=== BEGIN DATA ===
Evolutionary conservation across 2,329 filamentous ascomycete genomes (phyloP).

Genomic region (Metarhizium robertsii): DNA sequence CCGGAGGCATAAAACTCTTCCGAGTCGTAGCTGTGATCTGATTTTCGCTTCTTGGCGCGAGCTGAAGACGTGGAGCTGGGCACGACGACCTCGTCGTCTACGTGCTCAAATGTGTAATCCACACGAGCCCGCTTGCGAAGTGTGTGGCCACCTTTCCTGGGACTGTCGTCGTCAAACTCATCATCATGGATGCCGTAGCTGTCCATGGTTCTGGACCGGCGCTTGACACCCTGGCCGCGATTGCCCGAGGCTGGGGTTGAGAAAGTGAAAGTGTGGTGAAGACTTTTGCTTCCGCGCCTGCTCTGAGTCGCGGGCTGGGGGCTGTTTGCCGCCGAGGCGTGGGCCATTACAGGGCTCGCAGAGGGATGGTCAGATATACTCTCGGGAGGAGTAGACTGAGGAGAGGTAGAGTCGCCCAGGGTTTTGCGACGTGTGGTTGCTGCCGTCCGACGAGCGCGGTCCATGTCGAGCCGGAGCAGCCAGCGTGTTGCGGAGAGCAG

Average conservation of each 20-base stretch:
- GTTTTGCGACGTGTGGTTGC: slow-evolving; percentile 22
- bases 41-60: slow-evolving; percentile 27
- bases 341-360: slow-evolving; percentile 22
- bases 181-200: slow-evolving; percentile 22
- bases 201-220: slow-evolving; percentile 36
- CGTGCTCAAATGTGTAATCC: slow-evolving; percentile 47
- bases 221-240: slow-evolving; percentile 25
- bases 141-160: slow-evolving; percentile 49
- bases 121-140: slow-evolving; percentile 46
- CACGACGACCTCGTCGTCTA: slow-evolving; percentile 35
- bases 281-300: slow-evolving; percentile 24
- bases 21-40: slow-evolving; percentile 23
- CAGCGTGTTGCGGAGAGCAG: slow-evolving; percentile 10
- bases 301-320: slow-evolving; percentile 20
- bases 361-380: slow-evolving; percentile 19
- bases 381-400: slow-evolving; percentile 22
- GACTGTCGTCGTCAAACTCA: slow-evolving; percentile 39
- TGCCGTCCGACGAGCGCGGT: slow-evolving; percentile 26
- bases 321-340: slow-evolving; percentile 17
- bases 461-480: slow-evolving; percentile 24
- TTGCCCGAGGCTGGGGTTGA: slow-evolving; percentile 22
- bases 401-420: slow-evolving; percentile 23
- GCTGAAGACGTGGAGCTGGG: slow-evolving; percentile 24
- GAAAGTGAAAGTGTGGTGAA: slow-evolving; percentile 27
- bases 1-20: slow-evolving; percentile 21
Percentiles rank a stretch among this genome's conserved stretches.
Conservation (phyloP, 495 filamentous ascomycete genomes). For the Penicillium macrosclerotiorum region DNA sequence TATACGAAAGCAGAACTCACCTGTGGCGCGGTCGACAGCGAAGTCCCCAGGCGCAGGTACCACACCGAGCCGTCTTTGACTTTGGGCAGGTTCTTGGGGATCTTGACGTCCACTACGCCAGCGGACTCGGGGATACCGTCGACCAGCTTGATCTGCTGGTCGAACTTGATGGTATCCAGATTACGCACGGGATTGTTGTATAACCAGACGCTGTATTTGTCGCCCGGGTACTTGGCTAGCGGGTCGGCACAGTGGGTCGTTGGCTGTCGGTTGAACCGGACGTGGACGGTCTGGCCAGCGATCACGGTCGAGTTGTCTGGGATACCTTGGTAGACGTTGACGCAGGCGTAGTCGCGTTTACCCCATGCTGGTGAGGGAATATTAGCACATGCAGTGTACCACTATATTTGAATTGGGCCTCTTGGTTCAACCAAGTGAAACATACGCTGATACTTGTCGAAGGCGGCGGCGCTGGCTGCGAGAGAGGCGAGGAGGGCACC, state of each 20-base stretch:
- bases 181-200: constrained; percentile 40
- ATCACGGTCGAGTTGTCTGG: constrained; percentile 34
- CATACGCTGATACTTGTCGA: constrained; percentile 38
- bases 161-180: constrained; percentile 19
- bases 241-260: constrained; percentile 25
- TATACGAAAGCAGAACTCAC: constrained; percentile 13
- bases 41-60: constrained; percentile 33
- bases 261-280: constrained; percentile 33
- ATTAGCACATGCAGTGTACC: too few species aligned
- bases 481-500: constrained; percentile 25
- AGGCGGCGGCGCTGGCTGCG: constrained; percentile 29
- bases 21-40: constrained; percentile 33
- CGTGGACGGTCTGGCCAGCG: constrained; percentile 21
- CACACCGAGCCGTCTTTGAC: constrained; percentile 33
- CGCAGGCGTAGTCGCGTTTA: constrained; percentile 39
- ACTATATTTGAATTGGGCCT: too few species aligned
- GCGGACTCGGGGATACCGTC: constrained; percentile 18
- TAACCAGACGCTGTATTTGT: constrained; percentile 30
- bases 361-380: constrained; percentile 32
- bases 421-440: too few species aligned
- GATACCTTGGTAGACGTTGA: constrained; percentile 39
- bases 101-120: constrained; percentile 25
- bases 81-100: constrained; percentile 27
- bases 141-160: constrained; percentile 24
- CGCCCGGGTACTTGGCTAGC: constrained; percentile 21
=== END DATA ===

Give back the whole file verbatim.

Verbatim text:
Evolutionary conservation across 2,329 filamentous ascomycete genomes (phyloP).

Genomic region (Metarhizium robertsii): DNA sequence CCGGAGGCATAAAACTCTTCCGAGTCGTAGCTGTGATCTGATTTTCGCTTCTTGGCGCGAGCTGAAGACGTGGAGCTGGGCACGACGACCTCGTCGTCTACGTGCTCAAATGTGTAATCCACACGAGCCCGCTTGCGAAGTGTGTGGCCACCTTTCCTGGGACTGTCGTCGTCAAACTCATCATCATGGATGCCGTAGCTGTCCATGGTTCTGGACCGGCGCTTGACACCCTGGCCGCGATTGCCCGAGGCTGGGGTTGAGAAAGTGAAAGTGTGGTGAAGACTTTTGCTTCCGCGCCTGCTCTGAGTCGCGGGCTGGGGGCTGTTTGCCGCCGAGGCGTGGGCCATTACAGGGCTCGCAGAGGGATGGTCAGATATACTCTCGGGAGGAGTAGACTGAGGAGAGGTAGAGTCGCCCAGGGTTTTGCGACGTGTGGTTGCTGCCGTCCGACGAGCGCGGTCCATGTCGAGCCGGAGCAGCCAGCGTGTTGCGGAGAGCAG

Average conservation of each 20-base stretch:
- GTTTTGCGACGTGTGGTTGC: slow-evolving; percentile 22
- bases 41-60: slow-evolving; percentile 27
- bases 341-360: slow-evolving; percentile 22
- bases 181-200: slow-evolving; percentile 22
- bases 201-220: slow-evolving; percentile 36
- CGTGCTCAAATGTGTAATCC: slow-evolving; percentile 47
- bases 221-240: slow-evolving; percentile 25
- bases 141-160: slow-evolving; percentile 49
- bases 121-140: slow-evolving; percentile 46
- CACGACGACCTCGTCGTCTA: slow-evolving; percentile 35
- bases 281-300: slow-evolving; percentile 24
- bases 21-40: slow-evolving; percentile 23
- CAGCGTGTTGCGGAGAGCAG: slow-evolving; percentile 10
- bases 301-320: slow-evolving; percentile 20
- bases 361-380: slow-evolving; percentile 19
- bases 381-400: slow-evolving; percentile 22
- GACTGTCGTCGTCAAACTCA: slow-evolving; percentile 39
- TGCCGTCCGACGAGCGCGGT: slow-evolving; percentile 26
- bases 321-340: slow-evolving; percentile 17
- bases 461-480: slow-evolving; percentile 24
- TTGCCCGAGGCTGGGGTTGA: slow-evolving; percentile 22
- bases 401-420: slow-evolving; percentile 23
- GCTGAAGACGTGGAGCTGGG: slow-evolving; percentile 24
- GAAAGTGAAAGTGTGGTGAA: slow-evolving; percentile 27
- bases 1-20: slow-evolving; percentile 21
Percentiles rank a stretch among this genome's conserved stretches.
Conservation (phyloP, 495 filamentous ascomycete genomes). For the Penicillium macrosclerotiorum region DNA sequence TATACGAAAGCAGAACTCACCTGTGGCGCGGTCGACAGCGAAGTCCCCAGGCGCAGGTACCACACCGAGCCGTCTTTGACTTTGGGCAGGTTCTTGGGGATCTTGACGTCCACTACGCCAGCGGACTCGGGGATACCGTCGACCAGCTTGATCTGCTGGTCGAACTTGATGGTATCCAGATTACGCACGGGATTGTTGTATAACCAGACGCTGTATTTGTCGCCCGGGTACTTGGCTAGCGGGTCGGCACAGTGGGTCGTTGGCTGTCGGTTGAACCGGACGTGGACGGTCTGGCCAGCGATCACGGTCGAGTTGTCTGGGATACCTTGGTAGACGTTGACGCAGGCGTAGTCGCGTTTACCCCATGCTGGTGAGGGAATATTAGCACATGCAGTGTACCACTATATTTGAATTGGGCCTCTTGGTTCAACCAAGTGAAACATACGCTGATACTTGTCGAAGGCGGCGGCGCTGGCTGCGAGAGAGGCGAGGAGGGCACC, state of each 20-base stretch:
- bases 181-200: constrained; percentile 40
- ATCACGGTCGAGTTGTCTGG: constrained; percentile 34
- CATACGCTGATACTTGTCGA: constrained; percentile 38
- bases 161-180: constrained; percentile 19
- bases 241-260: constrained; percentile 25
- TATACGAAAGCAGAACTCAC: constrained; percentile 13
- bases 41-60: constrained; percentile 33
- bases 261-280: constrained; percentile 33
- ATTAGCACATGCAGTGTACC: too few species aligned
- bases 481-500: constrained; percentile 25
- AGGCGGCGGCGCTGGCTGCG: constrained; percentile 29
- bases 21-40: constrained; percentile 33
- CGTGGACGGTCTGGCCAGCG: constrained; percentile 21
- CACACCGAGCCGTCTTTGAC: constrained; percentile 33
- CGCAGGCGTAGTCGCGTTTA: constrained; percentile 39
- ACTATATTTGAATTGGGCCT: too few species aligned
- GCGGACTCGGGGATACCGTC: constrained; percentile 18
- TAACCAGACGCTGTATTTGT: constrained; percentile 30
- bases 361-380: constrained; percentile 32
- bases 421-440: too few species aligned
- GATACCTTGGTAGACGTTGA: constrained; percentile 39
- bases 101-120: constrained; percentile 25
- bases 81-100: constrained; percentile 27
- bases 141-160: constrained; percentile 24
- CGCCCGGGTACTTGGCTAGC: constrained; percentile 21